C) Decide, individually, for every string variable and literal, the appropriate type, and add ad-hoc calls to string conversion functions all over my code?

It strikes me as Microsoft having made a phenomenally selfish decision by going with UTF-16 (which should have been rejected by the developer community).

Maybe I'm wrong.

Maybe I'm missing something.

It appears to me that even if there were no third-party library issue, the decision to "go with" UTF-16 greatly complicates source code.

The third-party compatibility issue makes the situation at least 10 times worse.

For new code, nearly half my programming effort will be dealing with string-type issues.

In addition to "mixed" strings making code far messier, there is inefficiency due to conversions.

If I adopt solution (C), converting existing code may require inspection of every use of the "char" keyword, every use of string, etc.

Yet another consideration: I prefer to make my library code portable, if possible (to isolate OS-dependent code). This string issue complicates the writing of portable code.

Now, even code that is completely OS-independent must contain "Microsoftisms", to address
string/character type issues.

It all could have been so simple.



I wrote a utility to wrap string literals with _T() **. However, it can't determine which literals to wrap (it's not smart enough to parse the source code, and determine the types of the variables to which the literal is being assigned). Even if it could, it wouldn't solve the problems of variable types, or conversion calls.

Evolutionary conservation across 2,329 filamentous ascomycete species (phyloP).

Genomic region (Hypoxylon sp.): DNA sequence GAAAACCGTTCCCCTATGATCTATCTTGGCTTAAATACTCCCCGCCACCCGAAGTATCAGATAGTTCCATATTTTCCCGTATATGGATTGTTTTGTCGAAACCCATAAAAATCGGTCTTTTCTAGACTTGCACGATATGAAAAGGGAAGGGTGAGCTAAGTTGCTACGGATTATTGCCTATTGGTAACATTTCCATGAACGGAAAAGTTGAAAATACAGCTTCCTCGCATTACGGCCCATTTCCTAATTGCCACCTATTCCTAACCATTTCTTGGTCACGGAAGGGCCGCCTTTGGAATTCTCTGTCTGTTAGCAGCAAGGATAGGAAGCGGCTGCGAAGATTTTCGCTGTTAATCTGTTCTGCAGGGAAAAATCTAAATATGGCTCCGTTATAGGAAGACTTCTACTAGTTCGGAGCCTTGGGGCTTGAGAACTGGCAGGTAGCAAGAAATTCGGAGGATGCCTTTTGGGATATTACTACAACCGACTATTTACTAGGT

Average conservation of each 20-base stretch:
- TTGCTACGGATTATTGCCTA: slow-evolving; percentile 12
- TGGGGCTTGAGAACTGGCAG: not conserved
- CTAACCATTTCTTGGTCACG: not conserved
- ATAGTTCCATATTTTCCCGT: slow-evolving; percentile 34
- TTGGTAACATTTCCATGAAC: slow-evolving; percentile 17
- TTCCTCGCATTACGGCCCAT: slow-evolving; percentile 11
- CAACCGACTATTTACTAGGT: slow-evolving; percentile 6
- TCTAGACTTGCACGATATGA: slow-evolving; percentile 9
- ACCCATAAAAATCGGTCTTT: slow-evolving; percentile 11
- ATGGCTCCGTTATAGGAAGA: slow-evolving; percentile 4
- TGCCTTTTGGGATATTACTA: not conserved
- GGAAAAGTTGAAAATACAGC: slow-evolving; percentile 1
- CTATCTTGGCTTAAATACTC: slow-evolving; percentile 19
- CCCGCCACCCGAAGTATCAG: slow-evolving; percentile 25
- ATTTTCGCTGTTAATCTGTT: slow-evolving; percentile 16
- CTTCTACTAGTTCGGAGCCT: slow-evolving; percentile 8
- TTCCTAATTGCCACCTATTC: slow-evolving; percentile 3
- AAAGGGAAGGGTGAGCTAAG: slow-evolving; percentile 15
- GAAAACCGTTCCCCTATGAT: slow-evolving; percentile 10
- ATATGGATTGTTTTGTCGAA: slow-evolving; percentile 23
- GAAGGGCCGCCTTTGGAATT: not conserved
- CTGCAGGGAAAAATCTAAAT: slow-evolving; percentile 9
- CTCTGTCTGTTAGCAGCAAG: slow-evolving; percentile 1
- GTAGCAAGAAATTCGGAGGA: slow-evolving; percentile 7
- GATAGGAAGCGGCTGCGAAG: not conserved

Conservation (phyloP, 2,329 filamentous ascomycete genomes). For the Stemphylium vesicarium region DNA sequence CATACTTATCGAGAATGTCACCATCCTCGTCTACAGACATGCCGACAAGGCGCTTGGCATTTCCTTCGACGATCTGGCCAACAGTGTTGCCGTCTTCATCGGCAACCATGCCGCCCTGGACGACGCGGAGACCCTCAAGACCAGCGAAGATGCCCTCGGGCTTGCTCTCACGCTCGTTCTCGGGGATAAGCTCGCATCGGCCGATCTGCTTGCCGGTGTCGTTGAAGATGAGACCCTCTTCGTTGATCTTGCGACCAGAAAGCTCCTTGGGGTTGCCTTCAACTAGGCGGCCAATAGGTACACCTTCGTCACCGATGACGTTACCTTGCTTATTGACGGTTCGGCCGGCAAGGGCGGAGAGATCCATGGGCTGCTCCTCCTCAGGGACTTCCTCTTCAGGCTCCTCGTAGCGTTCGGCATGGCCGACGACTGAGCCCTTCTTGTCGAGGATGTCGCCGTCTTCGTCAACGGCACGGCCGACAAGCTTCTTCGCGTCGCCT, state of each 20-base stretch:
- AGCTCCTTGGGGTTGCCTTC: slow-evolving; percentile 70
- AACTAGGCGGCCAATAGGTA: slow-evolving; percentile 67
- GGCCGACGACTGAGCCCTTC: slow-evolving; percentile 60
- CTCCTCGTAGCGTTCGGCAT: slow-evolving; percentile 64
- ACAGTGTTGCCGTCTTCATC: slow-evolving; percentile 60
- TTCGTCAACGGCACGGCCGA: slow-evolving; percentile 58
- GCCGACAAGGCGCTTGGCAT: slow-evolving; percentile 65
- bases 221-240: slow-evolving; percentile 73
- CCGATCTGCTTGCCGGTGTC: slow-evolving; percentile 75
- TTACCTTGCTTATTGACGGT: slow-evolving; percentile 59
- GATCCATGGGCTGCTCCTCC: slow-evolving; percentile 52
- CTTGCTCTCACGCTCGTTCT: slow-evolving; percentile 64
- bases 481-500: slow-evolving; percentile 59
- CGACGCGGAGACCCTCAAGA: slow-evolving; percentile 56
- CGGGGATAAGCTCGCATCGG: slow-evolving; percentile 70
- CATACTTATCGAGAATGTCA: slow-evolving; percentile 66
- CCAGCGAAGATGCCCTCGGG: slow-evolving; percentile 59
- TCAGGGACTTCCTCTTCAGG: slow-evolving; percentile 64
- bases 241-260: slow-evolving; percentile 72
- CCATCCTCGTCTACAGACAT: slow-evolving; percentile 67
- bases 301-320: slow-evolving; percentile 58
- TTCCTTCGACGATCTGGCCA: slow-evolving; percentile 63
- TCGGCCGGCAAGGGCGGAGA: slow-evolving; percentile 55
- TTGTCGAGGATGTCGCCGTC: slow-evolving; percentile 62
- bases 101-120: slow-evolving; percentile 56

** This wasn't done via regular expression search and replace:

Firstly, there were too many exceptions (include directives, various macros, embedded double quotes, comments - both // and /**/ - and various other "special cases").

Secondly, Visual Studio search and replace is bugged: Search and replace IN FILES does not work if regular expressions are enabled (I have used SED to get around this).
Updated 11-Jan-18 9:58am

1 solution

Here are most of the stages you need to take when converting an old project (defined as
Use Multi-Byte Character Set

Not Set

in Project -> Properties -> General -> Character Set.

First you set this attribute to Unicode.

1. You will then have to change any hardcoded string to from "string" into L"string" / _T("string").
2. In some of the places UNICODE need to be used, you will have to replace :
char something[];

wchar_t something[];

3. For these UNICODE strings, you will have to change string manipulation functions into their UNICODE equivalent. For example, instead of:
and instead of
and so on...
If you are not sure, please note that if you google for example:
strcpy unicode
you will get to the MSDN page where the UNICODE equivalent of the old function is shown.


Unicode Programming Summary

strcpy, wcscpy, _mbscpy
Share this answer
Richard MacCutchan 12-Jan-18 4:39am    
FOUR years too late.
Michael Haephrati 12-Jan-18 5:08am    
Apparently there is no expiration date to questions and when I looked for unanswered questions, I got here...
Richard MacCutchan 12-Jan-18 5:09am    
True, but it is unlikely that the OP is still waiting for an answer. It is better to list all questions so you generally only see the currently active ones.
Richard Deeming 12-Jan-18 14:01pm    
Normally, I'd agree. But this question had no prior answers, and even if the OP has moved on, this solution might help someone else who finds the question.

Obligatory XKCD[^]. :)
Michael Haephrati 12-Jan-18 5:15am    
Thanks for the tip. I didn't see any indication this question is inactive. I do hope my answer will serve others who may be looking for the same issue...